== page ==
(But before that I would like to ask that do you have an actual/real problem scenario you are trying to solve/prevent or this more … theoretical stuff?)

1.
As far as I’m aware, the specification doesn’t consider a flooding scenario (outside of the service calls needed for the initial connection handling) exactly like this (see 3.). I assume here that you mean flood controls as e.g. too many Read service calls per second.

2.
As the specification doesn’t have this (1.), it in turn means no client would be “flood aware”. For example UaClient will usually do around 100 requests when it connects (or at least on the first interaction with UaNodes), which in normal cases the server should of course respond immediately. Additionally e.g. when a PublishResponse is received back a new one must immediately be sent. It would be hard to know what would be too much. And usually if the session would be closed, the usualy way for a client to properly react would be to reconnect (which in practice most likely would end up taking more resources, unless you would block that client). Generally I would say the risk is too high to fail something real. Especially when (3.).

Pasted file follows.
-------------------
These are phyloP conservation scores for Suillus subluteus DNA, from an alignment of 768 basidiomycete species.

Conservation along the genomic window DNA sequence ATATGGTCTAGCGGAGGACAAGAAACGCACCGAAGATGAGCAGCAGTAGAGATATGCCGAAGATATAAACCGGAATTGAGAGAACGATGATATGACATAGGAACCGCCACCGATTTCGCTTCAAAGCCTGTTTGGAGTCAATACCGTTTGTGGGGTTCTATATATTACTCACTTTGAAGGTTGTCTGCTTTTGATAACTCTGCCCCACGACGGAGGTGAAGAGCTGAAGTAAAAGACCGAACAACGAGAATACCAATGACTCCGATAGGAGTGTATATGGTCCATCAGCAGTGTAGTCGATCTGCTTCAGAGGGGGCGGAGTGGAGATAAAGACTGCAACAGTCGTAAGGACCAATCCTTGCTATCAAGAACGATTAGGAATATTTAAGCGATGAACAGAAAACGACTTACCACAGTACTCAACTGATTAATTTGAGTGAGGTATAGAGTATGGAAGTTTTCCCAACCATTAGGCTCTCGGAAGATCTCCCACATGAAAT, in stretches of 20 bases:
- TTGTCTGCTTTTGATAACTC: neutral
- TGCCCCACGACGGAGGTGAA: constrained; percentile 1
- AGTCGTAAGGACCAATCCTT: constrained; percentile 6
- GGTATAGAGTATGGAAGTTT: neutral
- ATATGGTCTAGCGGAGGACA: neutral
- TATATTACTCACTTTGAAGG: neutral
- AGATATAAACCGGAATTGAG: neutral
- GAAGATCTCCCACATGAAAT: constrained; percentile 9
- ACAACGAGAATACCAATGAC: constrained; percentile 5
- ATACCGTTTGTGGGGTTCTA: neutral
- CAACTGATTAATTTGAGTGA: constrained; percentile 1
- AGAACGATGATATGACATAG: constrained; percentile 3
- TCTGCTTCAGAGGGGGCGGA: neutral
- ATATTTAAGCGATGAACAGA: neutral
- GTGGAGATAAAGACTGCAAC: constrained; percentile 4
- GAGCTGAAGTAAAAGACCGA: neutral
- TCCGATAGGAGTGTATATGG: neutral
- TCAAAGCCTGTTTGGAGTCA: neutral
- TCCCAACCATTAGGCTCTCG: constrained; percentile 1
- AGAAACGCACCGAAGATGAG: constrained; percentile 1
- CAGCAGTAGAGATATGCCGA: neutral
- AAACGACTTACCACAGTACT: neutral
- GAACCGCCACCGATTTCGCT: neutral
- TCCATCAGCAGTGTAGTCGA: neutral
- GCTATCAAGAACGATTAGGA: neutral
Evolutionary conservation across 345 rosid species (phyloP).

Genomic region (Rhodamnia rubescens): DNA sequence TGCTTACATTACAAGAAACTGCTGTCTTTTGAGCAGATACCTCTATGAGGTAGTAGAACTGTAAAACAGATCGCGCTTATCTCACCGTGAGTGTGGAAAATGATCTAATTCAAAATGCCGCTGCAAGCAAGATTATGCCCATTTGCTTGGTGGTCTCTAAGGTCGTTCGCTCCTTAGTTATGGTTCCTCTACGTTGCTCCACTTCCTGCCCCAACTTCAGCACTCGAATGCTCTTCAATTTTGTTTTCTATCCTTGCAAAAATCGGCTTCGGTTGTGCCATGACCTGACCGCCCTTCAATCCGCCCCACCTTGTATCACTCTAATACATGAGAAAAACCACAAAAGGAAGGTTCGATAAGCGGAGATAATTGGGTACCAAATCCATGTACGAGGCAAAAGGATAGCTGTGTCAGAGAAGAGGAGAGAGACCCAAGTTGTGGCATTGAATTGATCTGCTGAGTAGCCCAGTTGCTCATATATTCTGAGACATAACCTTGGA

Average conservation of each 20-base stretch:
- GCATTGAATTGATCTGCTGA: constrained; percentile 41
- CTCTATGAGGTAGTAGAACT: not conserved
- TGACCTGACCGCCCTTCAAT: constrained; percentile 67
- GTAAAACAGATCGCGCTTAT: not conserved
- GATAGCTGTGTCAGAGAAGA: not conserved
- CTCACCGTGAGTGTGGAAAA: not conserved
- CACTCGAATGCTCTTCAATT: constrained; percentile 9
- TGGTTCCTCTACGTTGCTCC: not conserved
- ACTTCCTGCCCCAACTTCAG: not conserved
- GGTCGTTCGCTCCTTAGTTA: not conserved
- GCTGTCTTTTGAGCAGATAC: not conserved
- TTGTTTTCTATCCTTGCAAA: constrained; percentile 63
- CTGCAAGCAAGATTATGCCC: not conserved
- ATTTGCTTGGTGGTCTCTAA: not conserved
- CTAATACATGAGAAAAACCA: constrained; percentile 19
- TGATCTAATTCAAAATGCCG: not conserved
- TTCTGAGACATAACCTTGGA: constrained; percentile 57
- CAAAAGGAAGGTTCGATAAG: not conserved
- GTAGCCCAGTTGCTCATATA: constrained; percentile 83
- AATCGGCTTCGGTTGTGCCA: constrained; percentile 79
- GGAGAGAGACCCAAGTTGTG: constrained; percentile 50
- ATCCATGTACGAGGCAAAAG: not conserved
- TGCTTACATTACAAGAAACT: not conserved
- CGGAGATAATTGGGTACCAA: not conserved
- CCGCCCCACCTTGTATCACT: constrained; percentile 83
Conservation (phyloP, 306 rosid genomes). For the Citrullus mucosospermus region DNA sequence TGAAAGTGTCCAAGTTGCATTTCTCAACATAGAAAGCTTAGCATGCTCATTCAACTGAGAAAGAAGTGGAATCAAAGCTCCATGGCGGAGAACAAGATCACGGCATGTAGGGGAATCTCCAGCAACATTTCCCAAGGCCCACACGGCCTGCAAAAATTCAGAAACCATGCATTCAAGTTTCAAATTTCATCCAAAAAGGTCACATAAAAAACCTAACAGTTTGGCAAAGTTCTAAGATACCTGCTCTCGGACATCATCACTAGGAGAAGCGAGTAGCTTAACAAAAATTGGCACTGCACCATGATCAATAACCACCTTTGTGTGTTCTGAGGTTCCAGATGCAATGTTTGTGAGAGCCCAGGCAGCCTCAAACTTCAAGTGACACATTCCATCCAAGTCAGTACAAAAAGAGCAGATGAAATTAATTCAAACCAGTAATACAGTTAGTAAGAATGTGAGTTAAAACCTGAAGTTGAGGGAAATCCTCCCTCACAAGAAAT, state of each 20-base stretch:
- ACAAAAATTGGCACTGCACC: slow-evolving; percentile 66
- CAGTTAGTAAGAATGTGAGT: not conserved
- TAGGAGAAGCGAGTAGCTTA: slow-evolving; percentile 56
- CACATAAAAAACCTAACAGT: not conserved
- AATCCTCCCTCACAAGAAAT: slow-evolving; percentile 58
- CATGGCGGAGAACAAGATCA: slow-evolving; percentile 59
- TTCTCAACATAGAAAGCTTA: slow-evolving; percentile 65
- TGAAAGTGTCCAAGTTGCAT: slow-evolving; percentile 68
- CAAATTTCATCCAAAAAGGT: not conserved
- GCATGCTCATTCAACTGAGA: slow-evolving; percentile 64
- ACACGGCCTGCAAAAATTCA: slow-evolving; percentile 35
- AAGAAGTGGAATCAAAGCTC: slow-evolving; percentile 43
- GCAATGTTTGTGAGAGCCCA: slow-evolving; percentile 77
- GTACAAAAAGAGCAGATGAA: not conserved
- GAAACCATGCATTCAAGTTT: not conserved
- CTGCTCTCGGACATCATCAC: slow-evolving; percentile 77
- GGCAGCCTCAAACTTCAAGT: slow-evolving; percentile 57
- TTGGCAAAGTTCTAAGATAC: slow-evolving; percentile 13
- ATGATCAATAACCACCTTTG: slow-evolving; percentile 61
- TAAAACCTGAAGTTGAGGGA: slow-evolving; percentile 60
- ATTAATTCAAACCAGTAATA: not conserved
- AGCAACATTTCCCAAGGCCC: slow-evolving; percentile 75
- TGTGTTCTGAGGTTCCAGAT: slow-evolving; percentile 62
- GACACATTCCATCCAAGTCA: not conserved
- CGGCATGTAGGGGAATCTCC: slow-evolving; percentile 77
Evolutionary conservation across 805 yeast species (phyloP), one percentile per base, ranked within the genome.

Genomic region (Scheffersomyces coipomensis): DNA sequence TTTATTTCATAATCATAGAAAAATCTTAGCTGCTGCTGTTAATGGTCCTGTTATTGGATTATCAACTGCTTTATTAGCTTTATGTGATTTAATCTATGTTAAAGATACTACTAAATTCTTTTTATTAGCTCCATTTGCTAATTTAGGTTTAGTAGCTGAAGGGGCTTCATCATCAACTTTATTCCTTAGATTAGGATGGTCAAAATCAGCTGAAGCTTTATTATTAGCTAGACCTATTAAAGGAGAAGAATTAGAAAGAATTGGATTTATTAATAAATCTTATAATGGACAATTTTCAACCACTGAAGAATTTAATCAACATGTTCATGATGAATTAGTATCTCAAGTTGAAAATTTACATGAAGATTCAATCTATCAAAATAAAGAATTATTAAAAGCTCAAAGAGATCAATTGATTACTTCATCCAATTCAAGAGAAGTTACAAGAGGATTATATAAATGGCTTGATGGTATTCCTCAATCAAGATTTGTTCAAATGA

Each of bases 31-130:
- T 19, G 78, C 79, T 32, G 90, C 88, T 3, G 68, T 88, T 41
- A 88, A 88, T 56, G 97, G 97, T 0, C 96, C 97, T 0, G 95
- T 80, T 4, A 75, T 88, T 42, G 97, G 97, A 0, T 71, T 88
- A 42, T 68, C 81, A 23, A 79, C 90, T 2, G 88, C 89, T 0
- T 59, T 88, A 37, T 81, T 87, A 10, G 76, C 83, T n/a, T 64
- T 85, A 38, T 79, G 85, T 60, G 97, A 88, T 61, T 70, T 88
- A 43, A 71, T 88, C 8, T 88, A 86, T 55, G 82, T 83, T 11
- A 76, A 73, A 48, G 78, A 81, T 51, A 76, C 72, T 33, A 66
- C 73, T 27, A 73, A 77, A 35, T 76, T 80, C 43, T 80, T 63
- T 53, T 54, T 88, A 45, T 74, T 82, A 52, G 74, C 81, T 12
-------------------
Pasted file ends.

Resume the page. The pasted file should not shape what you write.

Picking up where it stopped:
3.
In a normal use-case an OPC UA Server will trust it’s clients (and vise-versa) and no untrusted clients are allowed to connect. Generally this should eliminate most of the problem cases by itself.

4.
(already mentioned in 3. a bit) If a server closes a Session, client will respond by making a new one. The same is if the connection terminates. You would basically need to ban the client either by not trusting it’s certificate anymore or with a firewall if you support None security mode in the server, but generally this is not the case, except for closed networks (shouldn’t be a problem usually here) or public demo servers (in which case you should use a firewall)

However if you really want to close the session manually, currently there is no exactly designed direct public API to do so. But you can do the following steps and it should work:
– Subtype UaServer
– Override protected UaServer.createSessionManager, return a subtyped SessionManager
– Override protected SessionManager.closeSession(NodeId authenticationToken, boolean deleteSubscriptions), (it must call the super impl)